If you doubt the dark allusions of this simile, I envy your wiring. But consider how many people in your Facebook are now actively marketing to you, as opposed to sharing some auld shite they read, or something they’ve made, like a joke, or dinner, or a baby. How many of them are promoting nebulous lifestyle products wrapped in an ideology such as militantly positive thinking, or spiritual entrepreneurship. Eish. Chances are, there are a few. Maybe they’re corporate refugees, who burned out when 80-hour weeks never amounted to a promotion or pay raise, but a redundancy. Maybe they’re wage slaves, who can’t make the mortgage the bank told them they could afford with their retail job. Maybe they became a casualty of an industry clinging to relevancy and profit margins wot traded experienced staff for enthusiastic noobs blind to their spot on the woodpile. Maybe they grew tired of pitching for their own obsolescence and took a figurative shit on the boss’ desk before they could be replaced with subscription software that costs more per month than they ever did, but offers a slightly higher conversion rate and is never absent due to illness or work-related divorce. The possibilities are myriad. But the chances are good they’re being real troopers, true entrepreneurs of the self, putting on a brave face, decorating their feeds with can-do aphorisms that embrace the hustle and their inner, grinning prostitute, if not some shady multi-level network marketing scheme semi-obscured by a hashtag bomb and an artfully filtered image of their newfound freedom, AKA underemployment.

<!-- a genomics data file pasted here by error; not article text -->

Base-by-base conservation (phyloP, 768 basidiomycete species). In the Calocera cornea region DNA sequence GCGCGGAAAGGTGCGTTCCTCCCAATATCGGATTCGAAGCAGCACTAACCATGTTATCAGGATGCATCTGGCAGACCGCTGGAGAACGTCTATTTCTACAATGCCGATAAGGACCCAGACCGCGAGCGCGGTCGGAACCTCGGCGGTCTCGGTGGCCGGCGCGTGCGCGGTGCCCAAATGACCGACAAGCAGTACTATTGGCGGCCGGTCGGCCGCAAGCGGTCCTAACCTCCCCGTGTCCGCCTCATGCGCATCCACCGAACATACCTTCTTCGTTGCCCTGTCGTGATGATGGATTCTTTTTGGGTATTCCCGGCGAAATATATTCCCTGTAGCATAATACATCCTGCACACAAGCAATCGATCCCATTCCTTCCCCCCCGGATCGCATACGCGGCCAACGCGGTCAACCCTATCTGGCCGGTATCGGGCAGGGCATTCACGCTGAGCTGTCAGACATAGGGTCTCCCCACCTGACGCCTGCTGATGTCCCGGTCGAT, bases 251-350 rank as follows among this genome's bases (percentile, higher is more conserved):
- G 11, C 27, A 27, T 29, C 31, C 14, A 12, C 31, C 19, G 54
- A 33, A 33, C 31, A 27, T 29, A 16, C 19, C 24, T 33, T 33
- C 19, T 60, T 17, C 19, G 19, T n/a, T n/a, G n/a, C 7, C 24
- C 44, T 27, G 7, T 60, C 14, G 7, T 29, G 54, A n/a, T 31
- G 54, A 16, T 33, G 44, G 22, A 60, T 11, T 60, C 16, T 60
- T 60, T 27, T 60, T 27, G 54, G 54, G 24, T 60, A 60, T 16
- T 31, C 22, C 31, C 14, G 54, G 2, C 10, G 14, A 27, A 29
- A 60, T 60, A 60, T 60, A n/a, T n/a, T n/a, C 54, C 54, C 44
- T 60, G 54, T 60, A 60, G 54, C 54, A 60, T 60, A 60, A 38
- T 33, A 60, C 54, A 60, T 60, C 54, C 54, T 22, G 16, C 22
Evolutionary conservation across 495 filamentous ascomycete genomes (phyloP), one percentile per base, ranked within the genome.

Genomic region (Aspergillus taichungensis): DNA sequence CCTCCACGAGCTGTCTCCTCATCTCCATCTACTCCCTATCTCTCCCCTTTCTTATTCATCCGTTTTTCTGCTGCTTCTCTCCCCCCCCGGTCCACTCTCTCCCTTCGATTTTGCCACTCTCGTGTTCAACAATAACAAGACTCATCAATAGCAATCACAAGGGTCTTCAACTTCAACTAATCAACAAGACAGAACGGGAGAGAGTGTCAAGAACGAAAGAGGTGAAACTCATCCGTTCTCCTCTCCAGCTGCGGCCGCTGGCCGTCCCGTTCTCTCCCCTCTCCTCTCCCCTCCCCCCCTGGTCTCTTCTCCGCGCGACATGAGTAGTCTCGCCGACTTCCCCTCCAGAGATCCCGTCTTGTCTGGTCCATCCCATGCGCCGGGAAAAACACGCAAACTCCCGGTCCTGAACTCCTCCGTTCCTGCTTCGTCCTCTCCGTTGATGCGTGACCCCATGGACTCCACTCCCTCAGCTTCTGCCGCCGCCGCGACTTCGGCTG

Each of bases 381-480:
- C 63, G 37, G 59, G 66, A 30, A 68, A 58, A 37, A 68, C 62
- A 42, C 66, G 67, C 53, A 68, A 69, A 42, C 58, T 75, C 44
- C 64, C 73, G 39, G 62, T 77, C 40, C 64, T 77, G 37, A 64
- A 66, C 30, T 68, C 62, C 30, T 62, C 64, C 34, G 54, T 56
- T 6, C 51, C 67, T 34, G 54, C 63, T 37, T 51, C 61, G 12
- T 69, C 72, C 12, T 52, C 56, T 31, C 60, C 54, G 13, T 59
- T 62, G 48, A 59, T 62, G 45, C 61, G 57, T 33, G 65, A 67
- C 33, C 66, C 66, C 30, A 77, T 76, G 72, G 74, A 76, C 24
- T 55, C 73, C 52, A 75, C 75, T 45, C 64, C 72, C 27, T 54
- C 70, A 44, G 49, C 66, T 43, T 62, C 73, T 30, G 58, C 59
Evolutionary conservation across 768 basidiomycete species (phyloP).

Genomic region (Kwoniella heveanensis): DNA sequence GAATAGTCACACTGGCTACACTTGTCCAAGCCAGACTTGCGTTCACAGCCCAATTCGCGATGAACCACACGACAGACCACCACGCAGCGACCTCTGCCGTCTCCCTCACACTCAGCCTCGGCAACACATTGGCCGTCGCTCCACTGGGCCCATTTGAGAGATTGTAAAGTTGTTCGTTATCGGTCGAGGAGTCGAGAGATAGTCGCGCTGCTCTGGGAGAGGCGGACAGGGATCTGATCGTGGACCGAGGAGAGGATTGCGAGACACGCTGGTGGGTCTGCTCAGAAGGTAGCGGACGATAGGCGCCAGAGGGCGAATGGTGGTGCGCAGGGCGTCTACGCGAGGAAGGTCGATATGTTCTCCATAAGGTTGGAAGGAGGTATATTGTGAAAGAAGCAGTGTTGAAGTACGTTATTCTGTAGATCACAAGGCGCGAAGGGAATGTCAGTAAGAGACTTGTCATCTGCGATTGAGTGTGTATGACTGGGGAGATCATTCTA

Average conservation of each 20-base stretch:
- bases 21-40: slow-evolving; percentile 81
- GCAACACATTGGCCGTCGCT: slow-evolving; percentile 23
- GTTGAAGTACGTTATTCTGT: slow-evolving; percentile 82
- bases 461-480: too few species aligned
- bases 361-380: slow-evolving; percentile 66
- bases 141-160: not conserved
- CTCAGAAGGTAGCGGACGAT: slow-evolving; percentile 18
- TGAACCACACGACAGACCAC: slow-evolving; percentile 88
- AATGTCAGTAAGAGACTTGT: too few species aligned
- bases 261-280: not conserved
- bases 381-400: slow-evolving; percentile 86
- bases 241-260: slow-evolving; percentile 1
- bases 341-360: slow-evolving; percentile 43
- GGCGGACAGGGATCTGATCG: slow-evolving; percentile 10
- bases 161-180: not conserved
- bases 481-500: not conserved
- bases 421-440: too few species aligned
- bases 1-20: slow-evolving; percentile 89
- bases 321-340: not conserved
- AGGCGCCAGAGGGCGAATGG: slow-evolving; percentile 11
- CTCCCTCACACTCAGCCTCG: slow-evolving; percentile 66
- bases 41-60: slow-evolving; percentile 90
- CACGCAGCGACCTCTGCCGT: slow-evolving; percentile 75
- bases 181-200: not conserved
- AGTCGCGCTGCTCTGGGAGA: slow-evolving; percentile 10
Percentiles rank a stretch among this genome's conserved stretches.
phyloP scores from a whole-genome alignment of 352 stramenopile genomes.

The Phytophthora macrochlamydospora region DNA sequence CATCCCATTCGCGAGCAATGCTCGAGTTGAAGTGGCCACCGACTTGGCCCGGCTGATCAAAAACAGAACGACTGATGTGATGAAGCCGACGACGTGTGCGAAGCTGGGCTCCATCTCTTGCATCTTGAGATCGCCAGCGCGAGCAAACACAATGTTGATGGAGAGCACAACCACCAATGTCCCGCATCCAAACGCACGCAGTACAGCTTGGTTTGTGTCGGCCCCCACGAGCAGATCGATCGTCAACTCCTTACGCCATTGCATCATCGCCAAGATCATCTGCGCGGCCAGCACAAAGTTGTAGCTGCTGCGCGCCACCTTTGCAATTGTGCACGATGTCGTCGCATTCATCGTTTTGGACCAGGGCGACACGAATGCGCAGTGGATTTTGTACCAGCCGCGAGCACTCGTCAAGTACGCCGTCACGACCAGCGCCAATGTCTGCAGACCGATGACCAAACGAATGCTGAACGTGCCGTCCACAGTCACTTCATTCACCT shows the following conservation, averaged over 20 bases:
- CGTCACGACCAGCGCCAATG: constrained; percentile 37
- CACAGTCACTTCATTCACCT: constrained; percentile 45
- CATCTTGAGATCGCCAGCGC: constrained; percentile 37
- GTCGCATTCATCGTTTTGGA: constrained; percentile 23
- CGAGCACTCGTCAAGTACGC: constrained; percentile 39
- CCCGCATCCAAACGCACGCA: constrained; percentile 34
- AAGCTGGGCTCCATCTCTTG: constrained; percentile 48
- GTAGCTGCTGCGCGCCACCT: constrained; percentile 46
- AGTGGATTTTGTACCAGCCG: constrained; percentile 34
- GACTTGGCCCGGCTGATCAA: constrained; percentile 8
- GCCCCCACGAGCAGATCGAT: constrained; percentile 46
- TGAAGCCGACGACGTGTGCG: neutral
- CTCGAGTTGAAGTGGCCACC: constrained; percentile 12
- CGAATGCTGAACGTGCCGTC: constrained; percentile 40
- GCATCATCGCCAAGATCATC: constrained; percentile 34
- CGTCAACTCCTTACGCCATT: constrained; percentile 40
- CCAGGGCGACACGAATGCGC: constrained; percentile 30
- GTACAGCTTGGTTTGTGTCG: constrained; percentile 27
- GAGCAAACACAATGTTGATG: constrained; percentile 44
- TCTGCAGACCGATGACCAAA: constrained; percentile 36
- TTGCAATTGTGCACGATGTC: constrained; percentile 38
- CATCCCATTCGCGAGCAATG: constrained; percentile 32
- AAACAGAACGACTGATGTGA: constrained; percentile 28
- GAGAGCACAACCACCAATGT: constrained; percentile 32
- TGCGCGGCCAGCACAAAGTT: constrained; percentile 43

Reducing the person to a flicker on the cave wall, the personal brand makes personal growth a much slimmer prospect. How many epiphanies have been had on-stage? And how many more must lose the right to say nothing before the Entrepreneurial Self of the Attention Economy dominates the real into obsolescence?

 

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  • Richard Weiser says:
    Jul 25 at 04:33

    Damn straight Trista. As an adland survivor I think there’s lots of truth here. That said, I always felt my opportunity in advertising was not to help the consumer, they’ve always had the power to make change collectively if they only say so, but to use the system by grinding my own axes, multiculturalism, acceptance of LGBTQ in mainstream, in ads paid for by corporations that could care less.